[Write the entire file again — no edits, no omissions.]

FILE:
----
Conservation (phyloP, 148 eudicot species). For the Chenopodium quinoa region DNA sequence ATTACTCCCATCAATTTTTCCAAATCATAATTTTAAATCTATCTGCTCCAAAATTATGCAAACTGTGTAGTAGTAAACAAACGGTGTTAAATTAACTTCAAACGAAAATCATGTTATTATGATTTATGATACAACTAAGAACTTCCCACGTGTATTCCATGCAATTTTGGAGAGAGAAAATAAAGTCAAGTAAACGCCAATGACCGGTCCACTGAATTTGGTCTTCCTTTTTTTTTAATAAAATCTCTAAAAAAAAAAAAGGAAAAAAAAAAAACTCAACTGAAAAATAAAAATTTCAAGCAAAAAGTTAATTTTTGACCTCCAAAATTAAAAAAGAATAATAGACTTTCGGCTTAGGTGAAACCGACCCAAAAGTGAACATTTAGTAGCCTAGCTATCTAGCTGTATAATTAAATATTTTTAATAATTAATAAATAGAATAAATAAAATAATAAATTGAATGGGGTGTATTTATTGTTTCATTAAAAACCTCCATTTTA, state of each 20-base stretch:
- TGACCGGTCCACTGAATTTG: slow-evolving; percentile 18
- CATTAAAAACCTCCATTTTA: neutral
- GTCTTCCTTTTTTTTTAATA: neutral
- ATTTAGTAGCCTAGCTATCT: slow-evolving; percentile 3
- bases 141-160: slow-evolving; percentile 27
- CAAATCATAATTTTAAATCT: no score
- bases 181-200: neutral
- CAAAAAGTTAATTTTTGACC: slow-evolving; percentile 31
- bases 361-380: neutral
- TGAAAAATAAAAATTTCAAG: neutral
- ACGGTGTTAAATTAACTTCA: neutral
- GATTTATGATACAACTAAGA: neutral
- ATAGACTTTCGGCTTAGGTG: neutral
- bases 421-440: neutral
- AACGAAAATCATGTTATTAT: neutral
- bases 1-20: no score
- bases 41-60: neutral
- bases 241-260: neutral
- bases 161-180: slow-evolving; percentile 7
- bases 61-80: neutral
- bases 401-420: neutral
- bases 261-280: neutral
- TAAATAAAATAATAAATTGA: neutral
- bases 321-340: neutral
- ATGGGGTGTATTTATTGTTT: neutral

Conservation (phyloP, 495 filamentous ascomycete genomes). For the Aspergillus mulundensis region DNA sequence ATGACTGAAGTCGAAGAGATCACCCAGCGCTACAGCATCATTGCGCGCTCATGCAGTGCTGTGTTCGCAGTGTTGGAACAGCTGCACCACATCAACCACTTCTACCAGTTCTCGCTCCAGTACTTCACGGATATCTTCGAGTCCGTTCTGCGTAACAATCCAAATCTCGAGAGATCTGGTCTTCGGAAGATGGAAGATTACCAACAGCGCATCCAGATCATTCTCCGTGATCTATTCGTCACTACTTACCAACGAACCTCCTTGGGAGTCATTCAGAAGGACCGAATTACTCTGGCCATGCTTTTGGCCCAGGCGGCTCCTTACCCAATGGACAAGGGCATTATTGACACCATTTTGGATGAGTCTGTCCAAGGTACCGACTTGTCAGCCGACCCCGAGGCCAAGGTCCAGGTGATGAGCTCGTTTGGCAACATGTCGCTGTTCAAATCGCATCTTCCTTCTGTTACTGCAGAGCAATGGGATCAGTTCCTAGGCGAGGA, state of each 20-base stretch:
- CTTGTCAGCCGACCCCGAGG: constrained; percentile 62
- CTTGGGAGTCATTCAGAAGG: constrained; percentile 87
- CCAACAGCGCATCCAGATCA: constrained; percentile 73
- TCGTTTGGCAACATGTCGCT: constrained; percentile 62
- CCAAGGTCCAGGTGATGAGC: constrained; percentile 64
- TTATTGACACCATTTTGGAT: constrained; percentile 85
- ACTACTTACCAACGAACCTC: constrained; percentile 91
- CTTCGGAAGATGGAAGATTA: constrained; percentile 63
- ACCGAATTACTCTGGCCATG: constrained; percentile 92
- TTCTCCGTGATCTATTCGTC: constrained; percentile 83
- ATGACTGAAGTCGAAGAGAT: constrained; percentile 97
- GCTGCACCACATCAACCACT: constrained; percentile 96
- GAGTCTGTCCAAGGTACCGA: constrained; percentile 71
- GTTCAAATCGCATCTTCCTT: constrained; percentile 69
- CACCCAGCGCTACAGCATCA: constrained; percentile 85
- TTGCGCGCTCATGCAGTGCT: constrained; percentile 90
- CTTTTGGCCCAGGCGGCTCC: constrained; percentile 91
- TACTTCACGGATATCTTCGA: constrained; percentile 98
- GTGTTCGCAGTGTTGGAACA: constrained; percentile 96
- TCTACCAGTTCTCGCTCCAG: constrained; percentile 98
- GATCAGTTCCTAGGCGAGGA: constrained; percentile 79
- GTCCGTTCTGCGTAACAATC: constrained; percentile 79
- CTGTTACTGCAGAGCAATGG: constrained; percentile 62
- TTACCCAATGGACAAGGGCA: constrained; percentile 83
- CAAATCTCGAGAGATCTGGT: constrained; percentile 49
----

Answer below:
Conservation (phyloP, 148 eudicot species). For the Chenopodium quinoa region DNA sequence ATTACTCCCATCAATTTTTCCAAATCATAATTTTAAATCTATCTGCTCCAAAATTATGCAAACTGTGTAGTAGTAAACAAACGGTGTTAAATTAACTTCAAACGAAAATCATGTTATTATGATTTATGATACAACTAAGAACTTCCCACGTGTATTCCATGCAATTTTGGAGAGAGAAAATAAAGTCAAGTAAACGCCAATGACCGGTCCACTGAATTTGGTCTTCCTTTTTTTTTAATAAAATCTCTAAAAAAAAAAAAGGAAAAAAAAAAAACTCAACTGAAAAATAAAAATTTCAAGCAAAAAGTTAATTTTTGACCTCCAAAATTAAAAAAGAATAATAGACTTTCGGCTTAGGTGAAACCGACCCAAAAGTGAACATTTAGTAGCCTAGCTATCTAGCTGTATAATTAAATATTTTTAATAATTAATAAATAGAATAAATAAAATAATAAATTGAATGGGGTGTATTTATTGTTTCATTAAAAACCTCCATTTTA, state of each 20-base stretch:
- TGACCGGTCCACTGAATTTG: slow-evolving; percentile 18
- CATTAAAAACCTCCATTTTA: neutral
- GTCTTCCTTTTTTTTTAATA: neutral
- ATTTAGTAGCCTAGCTATCT: slow-evolving; percentile 3
- bases 141-160: slow-evolving; percentile 27
- CAAATCATAATTTTAAATCT: no score
- bases 181-200: neutral
- CAAAAAGTTAATTTTTGACC: slow-evolving; percentile 31
- bases 361-380: neutral
- TGAAAAATAAAAATTTCAAG: neutral
- ACGGTGTTAAATTAACTTCA: neutral
- GATTTATGATACAACTAAGA: neutral
- ATAGACTTTCGGCTTAGGTG: neutral
- bases 421-440: neutral
- AACGAAAATCATGTTATTAT: neutral
- bases 1-20: no score
- bases 41-60: neutral
- bases 241-260: neutral
- bases 161-180: slow-evolving; percentile 7
- bases 61-80: neutral
- bases 401-420: neutral
- bases 261-280: neutral
- TAAATAAAATAATAAATTGA: neutral
- bases 321-340: neutral
- ATGGGGTGTATTTATTGTTT: neutral

Conservation (phyloP, 495 filamentous ascomycete genomes). For the Aspergillus mulundensis region DNA sequence ATGACTGAAGTCGAAGAGATCACCCAGCGCTACAGCATCATTGCGCGCTCATGCAGTGCTGTGTTCGCAGTGTTGGAACAGCTGCACCACATCAACCACTTCTACCAGTTCTCGCTCCAGTACTTCACGGATATCTTCGAGTCCGTTCTGCGTAACAATCCAAATCTCGAGAGATCTGGTCTTCGGAAGATGGAAGATTACCAACAGCGCATCCAGATCATTCTCCGTGATCTATTCGTCACTACTTACCAACGAACCTCCTTGGGAGTCATTCAGAAGGACCGAATTACTCTGGCCATGCTTTTGGCCCAGGCGGCTCCTTACCCAATGGACAAGGGCATTATTGACACCATTTTGGATGAGTCTGTCCAAGGTACCGACTTGTCAGCCGACCCCGAGGCCAAGGTCCAGGTGATGAGCTCGTTTGGCAACATGTCGCTGTTCAAATCGCATCTTCCTTCTGTTACTGCAGAGCAATGGGATCAGTTCCTAGGCGAGGA, state of each 20-base stretch:
- CTTGTCAGCCGACCCCGAGG: constrained; percentile 62
- CTTGGGAGTCATTCAGAAGG: constrained; percentile 87
- CCAACAGCGCATCCAGATCA: constrained; percentile 73
- TCGTTTGGCAACATGTCGCT: constrained; percentile 62
- CCAAGGTCCAGGTGATGAGC: constrained; percentile 64
- TTATTGACACCATTTTGGAT: constrained; percentile 85
- ACTACTTACCAACGAACCTC: constrained; percentile 91
- CTTCGGAAGATGGAAGATTA: constrained; percentile 63
- ACCGAATTACTCTGGCCATG: constrained; percentile 92
- TTCTCCGTGATCTATTCGTC: constrained; percentile 83
- ATGACTGAAGTCGAAGAGAT: constrained; percentile 97
- GCTGCACCACATCAACCACT: constrained; percentile 96
- GAGTCTGTCCAAGGTACCGA: constrained; percentile 71
- GTTCAAATCGCATCTTCCTT: constrained; percentile 69
- CACCCAGCGCTACAGCATCA: constrained; percentile 85
- TTGCGCGCTCATGCAGTGCT: constrained; percentile 90
- CTTTTGGCCCAGGCGGCTCC: constrained; percentile 91
- TACTTCACGGATATCTTCGA: constrained; percentile 98
- GTGTTCGCAGTGTTGGAACA: constrained; percentile 96
- TCTACCAGTTCTCGCTCCAG: constrained; percentile 98
- GATCAGTTCCTAGGCGAGGA: constrained; percentile 79
- GTCCGTTCTGCGTAACAATC: constrained; percentile 79
- CTGTTACTGCAGAGCAATGG: constrained; percentile 62
- TTACCCAATGGACAAGGGCA: constrained; percentile 83
- CAAATCTCGAGAGATCTGGT: constrained; percentile 49